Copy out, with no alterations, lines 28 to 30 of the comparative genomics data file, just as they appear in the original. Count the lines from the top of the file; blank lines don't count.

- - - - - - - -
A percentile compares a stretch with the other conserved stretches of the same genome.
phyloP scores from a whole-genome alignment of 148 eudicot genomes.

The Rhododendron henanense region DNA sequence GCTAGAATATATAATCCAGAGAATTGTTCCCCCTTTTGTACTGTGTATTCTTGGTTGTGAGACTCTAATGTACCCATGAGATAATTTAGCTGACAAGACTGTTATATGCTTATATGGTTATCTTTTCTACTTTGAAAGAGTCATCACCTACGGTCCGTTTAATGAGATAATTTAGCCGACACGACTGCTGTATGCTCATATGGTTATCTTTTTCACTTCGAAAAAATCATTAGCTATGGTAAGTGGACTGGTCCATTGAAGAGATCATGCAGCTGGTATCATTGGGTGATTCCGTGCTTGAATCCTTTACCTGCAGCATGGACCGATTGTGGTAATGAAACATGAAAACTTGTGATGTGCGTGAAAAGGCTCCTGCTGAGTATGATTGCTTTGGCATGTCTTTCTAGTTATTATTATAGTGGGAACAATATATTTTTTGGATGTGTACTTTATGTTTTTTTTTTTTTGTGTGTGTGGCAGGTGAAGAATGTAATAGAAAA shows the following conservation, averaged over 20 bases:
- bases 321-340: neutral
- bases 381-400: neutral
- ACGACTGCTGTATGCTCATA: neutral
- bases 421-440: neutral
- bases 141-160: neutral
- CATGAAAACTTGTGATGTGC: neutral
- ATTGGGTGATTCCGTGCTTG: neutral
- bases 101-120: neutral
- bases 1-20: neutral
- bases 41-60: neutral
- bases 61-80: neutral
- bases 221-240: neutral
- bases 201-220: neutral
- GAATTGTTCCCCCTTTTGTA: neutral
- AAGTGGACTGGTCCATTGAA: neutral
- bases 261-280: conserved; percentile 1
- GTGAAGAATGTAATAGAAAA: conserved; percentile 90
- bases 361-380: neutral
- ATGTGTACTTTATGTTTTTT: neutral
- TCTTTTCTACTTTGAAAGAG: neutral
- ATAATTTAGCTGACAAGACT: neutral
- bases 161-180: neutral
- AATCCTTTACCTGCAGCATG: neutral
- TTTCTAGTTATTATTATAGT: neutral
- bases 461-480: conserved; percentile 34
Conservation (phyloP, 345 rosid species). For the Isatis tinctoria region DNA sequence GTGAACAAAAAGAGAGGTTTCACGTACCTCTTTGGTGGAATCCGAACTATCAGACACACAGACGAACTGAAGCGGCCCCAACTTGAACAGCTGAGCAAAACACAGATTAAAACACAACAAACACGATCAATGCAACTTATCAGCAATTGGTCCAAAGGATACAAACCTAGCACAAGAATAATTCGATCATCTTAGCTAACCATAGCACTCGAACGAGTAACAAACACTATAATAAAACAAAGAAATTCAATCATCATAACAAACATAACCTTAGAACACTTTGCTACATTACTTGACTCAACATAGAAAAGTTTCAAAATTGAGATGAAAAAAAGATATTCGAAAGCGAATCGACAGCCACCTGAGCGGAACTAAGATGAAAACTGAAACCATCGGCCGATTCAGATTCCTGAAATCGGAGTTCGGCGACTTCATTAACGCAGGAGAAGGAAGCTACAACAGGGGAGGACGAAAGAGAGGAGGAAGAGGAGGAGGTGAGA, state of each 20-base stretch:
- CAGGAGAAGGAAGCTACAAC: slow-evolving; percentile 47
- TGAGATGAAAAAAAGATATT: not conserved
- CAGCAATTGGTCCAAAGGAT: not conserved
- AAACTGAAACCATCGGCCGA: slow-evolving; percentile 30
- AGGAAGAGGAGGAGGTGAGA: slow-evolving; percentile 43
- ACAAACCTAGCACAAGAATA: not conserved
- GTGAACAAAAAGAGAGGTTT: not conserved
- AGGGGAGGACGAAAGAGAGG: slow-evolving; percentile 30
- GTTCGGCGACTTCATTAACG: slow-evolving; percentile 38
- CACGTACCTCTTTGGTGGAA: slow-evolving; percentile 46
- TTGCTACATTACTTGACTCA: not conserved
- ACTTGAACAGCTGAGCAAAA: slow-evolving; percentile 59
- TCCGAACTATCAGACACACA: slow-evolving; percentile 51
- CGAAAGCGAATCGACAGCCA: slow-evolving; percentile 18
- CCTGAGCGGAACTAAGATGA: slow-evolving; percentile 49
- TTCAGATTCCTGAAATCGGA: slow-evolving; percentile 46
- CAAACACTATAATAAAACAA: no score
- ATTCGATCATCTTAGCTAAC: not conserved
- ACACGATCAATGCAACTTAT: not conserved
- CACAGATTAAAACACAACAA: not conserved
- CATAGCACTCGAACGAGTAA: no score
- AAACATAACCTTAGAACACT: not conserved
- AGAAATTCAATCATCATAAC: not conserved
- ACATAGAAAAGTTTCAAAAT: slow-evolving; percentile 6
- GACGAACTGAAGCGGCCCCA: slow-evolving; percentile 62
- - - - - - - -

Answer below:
- bases 461-480: conserved; percentile 34
Conservation (phyloP, 345 rosid species). For the Isatis tinctoria region DNA sequence GTGAACAAAAAGAGAGGTTTCACGTACCTCTTTGGTGGAATCCGAACTATCAGACACACAGACGAACTGAAGCGGCCCCAACTTGAACAGCTGAGCAAAACACAGATTAAAACACAACAAACACGATCAATGCAACTTATCAGCAATTGGTCCAAAGGATACAAACCTAGCACAAGAATAATTCGATCATCTTAGCTAACCATAGCACTCGAACGAGTAACAAACACTATAATAAAACAAAGAAATTCAATCATCATAACAAACATAACCTTAGAACACTTTGCTACATTACTTGACTCAACATAGAAAAGTTTCAAAATTGAGATGAAAAAAAGATATTCGAAAGCGAATCGACAGCCACCTGAGCGGAACTAAGATGAAAACTGAAACCATCGGCCGATTCAGATTCCTGAAATCGGAGTTCGGCGACTTCATTAACGCAGGAGAAGGAAGCTACAACAGGGGAGGACGAAAGAGAGGAGGAAGAGGAGGAGGTGAGA, state of each 20-base stretch:
- CAGGAGAAGGAAGCTACAAC: slow-evolving; percentile 47